Inside the parlor, several couches sat around the edges of the rectangular room; two very pale, blonde young women, both around ten-and-five years of age, sat on the far end, near a large bay window, sewing. They wore simple white gowns. On the other end, several large hanging lights illuminated the corner where the man took Shattered. “I am John Goldwood. I am the Duke of Modesto. I did not think the title appropriate, but I can’t stop the people from what the people want, you hear, son?” The man had already sat on a small white sofa, large enough for two people, and he gestured for Shattered – who just now realized he was released from the man’s arm – to sit on the other identical sofa, which faced the old man. Shattered sat down slowly into the soft left cushion, directly across from his host and captor.

“You might be wondering why I had you come here. Well, I am one for frankness, and let me tell you — What your name again son?”

“Shattered.”

“Oh no, that won’t do. I’ll call you… Robert for now. What an awful name to give someone. Those parents at Park are a bunch of neo-hippy…”

“My parents gave me another name, but I chose Shattered.”

“You chose it? Why? What on… What’s your real name, the one your parents, who with their God given rights, gave you?”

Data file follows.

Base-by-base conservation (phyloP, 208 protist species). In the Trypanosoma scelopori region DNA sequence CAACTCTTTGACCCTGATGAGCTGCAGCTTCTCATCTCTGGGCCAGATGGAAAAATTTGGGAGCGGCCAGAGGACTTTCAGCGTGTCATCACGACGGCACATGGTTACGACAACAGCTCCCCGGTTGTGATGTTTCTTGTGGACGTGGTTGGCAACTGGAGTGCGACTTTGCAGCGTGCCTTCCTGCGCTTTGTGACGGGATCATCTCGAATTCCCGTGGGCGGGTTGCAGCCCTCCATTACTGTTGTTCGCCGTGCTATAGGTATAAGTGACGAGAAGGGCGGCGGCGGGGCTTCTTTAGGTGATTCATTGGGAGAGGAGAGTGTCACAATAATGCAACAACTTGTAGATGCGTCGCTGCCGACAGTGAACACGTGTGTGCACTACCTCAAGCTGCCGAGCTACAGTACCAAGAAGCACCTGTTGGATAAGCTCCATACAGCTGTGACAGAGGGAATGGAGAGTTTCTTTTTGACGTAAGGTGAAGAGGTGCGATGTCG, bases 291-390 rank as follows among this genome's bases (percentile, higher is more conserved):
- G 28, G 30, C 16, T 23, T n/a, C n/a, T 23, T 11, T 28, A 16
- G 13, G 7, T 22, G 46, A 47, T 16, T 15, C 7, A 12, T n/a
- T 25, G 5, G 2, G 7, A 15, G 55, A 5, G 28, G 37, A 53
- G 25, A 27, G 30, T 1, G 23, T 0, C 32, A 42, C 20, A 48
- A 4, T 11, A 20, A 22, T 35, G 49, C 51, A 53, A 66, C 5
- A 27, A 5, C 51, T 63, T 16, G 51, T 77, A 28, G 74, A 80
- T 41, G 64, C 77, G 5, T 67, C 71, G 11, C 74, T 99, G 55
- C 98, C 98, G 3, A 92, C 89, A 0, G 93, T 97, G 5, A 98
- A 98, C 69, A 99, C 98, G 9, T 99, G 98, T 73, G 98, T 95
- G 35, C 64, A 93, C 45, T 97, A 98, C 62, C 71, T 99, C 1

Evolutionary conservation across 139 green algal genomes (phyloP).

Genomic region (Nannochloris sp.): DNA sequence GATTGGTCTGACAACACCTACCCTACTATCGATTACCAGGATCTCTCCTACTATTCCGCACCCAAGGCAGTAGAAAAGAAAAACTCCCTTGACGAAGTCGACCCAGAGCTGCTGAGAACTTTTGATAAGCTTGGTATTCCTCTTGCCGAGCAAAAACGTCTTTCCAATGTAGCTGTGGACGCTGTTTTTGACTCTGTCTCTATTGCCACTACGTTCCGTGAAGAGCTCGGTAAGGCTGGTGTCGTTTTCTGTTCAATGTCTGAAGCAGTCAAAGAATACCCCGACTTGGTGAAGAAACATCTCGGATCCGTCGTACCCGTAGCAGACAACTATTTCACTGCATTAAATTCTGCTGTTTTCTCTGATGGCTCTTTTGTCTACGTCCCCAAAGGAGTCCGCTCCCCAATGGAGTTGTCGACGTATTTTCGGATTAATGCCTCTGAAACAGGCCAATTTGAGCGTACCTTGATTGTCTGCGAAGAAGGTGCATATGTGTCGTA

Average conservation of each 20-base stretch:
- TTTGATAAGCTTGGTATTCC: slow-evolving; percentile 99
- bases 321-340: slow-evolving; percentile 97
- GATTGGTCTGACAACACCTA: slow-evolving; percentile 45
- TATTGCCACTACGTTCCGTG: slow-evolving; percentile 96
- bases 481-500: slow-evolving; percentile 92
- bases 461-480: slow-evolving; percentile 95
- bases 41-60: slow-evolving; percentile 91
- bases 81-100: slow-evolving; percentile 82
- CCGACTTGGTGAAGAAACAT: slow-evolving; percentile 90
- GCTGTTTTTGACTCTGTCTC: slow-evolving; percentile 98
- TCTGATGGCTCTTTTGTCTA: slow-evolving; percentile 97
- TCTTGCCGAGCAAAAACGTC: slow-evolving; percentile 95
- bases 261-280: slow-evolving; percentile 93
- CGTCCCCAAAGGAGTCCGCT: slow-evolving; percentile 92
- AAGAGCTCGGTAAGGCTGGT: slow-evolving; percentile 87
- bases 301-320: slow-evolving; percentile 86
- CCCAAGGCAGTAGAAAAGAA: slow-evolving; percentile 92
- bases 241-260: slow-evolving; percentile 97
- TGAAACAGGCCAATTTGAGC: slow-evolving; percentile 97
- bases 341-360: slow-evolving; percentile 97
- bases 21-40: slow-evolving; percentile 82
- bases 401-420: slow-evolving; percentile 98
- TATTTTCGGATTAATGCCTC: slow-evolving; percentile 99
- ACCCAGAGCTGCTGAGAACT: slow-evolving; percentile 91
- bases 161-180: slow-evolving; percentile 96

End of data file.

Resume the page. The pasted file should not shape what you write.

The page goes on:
“Timothy…”

“OK, Timothy, that’s better.”

“Please don’t call me that name; only my parents could utter it. Call me S for now. Or Mr Soulsby.”

“At least you have a proper last name; good Anglo-Saxon.”

“I suppose.” Shattered sighed in frustration. “Listen… John.”

The man hit Shattered across the face with a long cane. The cane, made of a dark hardwood, had a metal tip that could pierce through skin. The sides, although less deadly, when swung against one’s face, hurt incredibly. Shook, Shattered held the right side of his head. The man had swung with his left arm, and then gently the cane back to the side of the couch and lit his pipe. He looked at Shattered as if nothing had happened.

“Mr Goldwood, or Duke, only – you aren’t my son-in-law just yet, Mr Soulsby. We don’t go calling people we have not kin-relations with by their forenames. Understand?”

“Yes.” A bit of blood ran down his face. One of the young women came over, placed a linen napkin on his lap and left. The old man didn’t even look at her. He stared at Shattered.